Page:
TAWFIQ ALHAMEDI, "Wapwani na Wabara: Contesting Belonging, Identity, and Nation along the Swahili Coast"

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ABSTRACT:

Recent Indian Ocean Studies scholarship has tended to focus on the significant historical, cultural, and economic ties that have linked its diverse littoral communities together for centuries (Chaudhuri 1983; Bang 2003; Ho 2006; Sheriff 2010). Yet, much less attention has been dedicated to the dramatic reorganizations of the Indian Ocean world in the past few decades. The formation of new nation-states, Cold War politics, neoliberal privatization, and the War on Terror have all worked to restructure oceanic connectivity, creating both new fault lines and changing modes of interrelation (Prestholdt 2015). This paper critically examines one such fault line within the western Indian Ocean, that of rising tensions along the Swahili coast surrounding competing spatial imaginaries of belonging, identity, and national community. Specifically, I analyze from the perspective of space increasing expressions in Zanzibar and Mombasa of political marginality, cultural separatism, and the pertinence of being wapwani (“people of the coast”) as opposed to wabara (“people of the continent/mainland”) in the contemporary geopolitical climate. As such, these expressions are intimately bound up in contested geographic visions of the nation and the past, inflected by varying waves of histories of trade, diaspora, imperialism, and slavery across the western Indian Ocean. Informed by months of preliminary research, including participant observation and informal interviews, this paper critically explores how space serves as a useful analytic to better understand contemporary identity politics along the Swahili coast.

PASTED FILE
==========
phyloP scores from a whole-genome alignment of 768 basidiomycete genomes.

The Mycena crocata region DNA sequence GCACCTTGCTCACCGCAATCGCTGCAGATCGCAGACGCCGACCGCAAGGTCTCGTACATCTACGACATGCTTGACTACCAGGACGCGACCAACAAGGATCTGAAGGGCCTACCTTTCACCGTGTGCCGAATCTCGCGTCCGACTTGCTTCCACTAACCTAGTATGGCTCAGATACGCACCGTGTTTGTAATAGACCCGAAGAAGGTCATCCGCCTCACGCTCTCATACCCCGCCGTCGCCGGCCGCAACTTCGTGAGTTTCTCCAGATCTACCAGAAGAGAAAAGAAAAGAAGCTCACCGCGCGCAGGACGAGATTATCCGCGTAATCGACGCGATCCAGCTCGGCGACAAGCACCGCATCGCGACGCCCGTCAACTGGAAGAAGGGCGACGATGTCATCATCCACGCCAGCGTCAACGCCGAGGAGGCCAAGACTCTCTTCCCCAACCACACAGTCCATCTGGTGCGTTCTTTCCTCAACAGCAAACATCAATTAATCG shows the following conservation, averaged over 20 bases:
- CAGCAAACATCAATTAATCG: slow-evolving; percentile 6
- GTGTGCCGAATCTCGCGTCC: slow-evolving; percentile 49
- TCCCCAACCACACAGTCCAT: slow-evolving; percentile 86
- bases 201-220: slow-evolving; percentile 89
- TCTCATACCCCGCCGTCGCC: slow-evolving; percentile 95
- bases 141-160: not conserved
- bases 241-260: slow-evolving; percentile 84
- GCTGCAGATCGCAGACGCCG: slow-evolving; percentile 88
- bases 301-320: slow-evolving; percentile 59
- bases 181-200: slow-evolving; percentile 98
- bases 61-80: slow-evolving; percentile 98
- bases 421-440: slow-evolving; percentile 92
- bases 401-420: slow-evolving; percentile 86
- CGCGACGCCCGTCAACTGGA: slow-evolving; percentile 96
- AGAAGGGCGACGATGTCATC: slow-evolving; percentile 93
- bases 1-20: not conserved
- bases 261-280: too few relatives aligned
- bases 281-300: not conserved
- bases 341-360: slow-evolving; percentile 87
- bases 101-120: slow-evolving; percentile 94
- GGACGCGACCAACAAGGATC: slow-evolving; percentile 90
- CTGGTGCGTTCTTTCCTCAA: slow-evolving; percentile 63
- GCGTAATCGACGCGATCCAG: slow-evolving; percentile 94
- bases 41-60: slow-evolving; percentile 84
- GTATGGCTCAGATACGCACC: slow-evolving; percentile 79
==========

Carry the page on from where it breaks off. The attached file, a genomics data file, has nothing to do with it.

License

Creative Commons Licence

Created date

February 5, 2020

Critical Commentary

Tawfiq Alhamedi is a second-year PhD student in the Department of Anthropology at UCI. His research is based in East Africa and the western Indian Ocean, engaging themes of belonging, citizenship, and memory along the Swahili coast. Crossing the boundaries of African and Middle East Studies frameworks, his dissertation project intends to employ an Indian Ocean lens to provide an ethnographic account of how Tanzanian communities of Hadhrami-descent (living in Dar es Salaam and Zanzibar island) engage, contest, and seek to rewrite state and local narratives of Arabness and community in East Africa.